The Bible also connects Jesus and the earth when we are told “God so loved the world that He gave His one and only Son, that whoever believes in him shall not perish but have eternal life.” (John 3:16)  The basis for God’s incredible gift of Jesus was His love for the world.  This includes not just humans but all of His Creation.  It is clear from Jesus’ own teachings that he, too, love this planet we call home.

In our pride we tend to think of the salvation made possible on Good Friday as being intended only for humans.  The Bible says something very different.  What Jesus did on the Cross that first Good Friday affects all of Creation.  Paul says in the Book of Romans that Creation shares our same hope.  He writes: “The creation waits in eager expectation for the sons of God to be revealed.  For the creation was subjected to frustration, not by its own choice, but by the will of the one who subjected it, in hope that the creation itself will be liberated from its bondage to decay and brought into the glorious freedom of the children of God.” (8:18-21)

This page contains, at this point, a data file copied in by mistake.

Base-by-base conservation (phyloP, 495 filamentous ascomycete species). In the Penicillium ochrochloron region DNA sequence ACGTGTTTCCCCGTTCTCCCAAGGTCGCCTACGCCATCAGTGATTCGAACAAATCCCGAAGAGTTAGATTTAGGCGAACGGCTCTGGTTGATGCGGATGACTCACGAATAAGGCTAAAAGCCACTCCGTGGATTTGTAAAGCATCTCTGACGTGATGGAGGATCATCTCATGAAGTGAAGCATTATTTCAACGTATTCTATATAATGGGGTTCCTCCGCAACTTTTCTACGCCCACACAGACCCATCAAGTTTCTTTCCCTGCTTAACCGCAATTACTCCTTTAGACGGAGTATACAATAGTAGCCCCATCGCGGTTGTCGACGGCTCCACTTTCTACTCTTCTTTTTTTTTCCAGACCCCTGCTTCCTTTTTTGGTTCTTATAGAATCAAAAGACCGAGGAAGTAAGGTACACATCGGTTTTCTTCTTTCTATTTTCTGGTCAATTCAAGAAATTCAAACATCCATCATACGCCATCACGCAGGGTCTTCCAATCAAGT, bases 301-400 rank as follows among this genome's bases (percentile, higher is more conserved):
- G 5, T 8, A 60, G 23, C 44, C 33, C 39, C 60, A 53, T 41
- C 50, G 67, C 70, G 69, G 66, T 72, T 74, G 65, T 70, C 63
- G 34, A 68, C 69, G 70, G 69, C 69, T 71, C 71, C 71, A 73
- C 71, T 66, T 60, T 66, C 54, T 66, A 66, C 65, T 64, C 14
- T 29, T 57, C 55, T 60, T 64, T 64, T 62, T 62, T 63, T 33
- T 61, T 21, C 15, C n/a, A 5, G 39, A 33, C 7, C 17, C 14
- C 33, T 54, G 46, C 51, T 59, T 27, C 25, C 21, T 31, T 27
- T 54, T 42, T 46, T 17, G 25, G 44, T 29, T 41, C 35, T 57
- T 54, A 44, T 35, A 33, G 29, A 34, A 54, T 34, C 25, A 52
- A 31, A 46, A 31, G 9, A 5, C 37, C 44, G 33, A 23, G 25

People read the Book of Revelation and get all excited about the “streets of gold” in heaven.  They sometimes fail to see that we are promised in these same pages “a new heaven and a new earth.”  (Revelation 21:1)  The earth will also be glorified and renewed.  The One who died on the cross on Good Friday makes “all things new.”

Considering the fact that Jesus’ death on the Cross would benefit all of Creation is it any wonder that on that first Good Friday “darkness came over the whole land until the ninth hour, for the sun stopped shining?” (Luke 23:44-45)  Even the earth was humbled by what Jesus did for us on the Cross. 

I’m glad that this year Earth Day and Good Friday fall on the same day.  It gives us a chance to pause and remember some very important truths—truths we might not reflect on or connect otherwise.  I give thanks for my wonderful Savior and for the truth that his redemptive act on the Cross was for all the world and that this includes me too.

–Chuck

(I took the top image several years ago at Hensley Settlement in the Cumberland Gap National Historical Park.  The bottom image was taken last week of the Hana Coast from the Hana Highway in Hawaii.)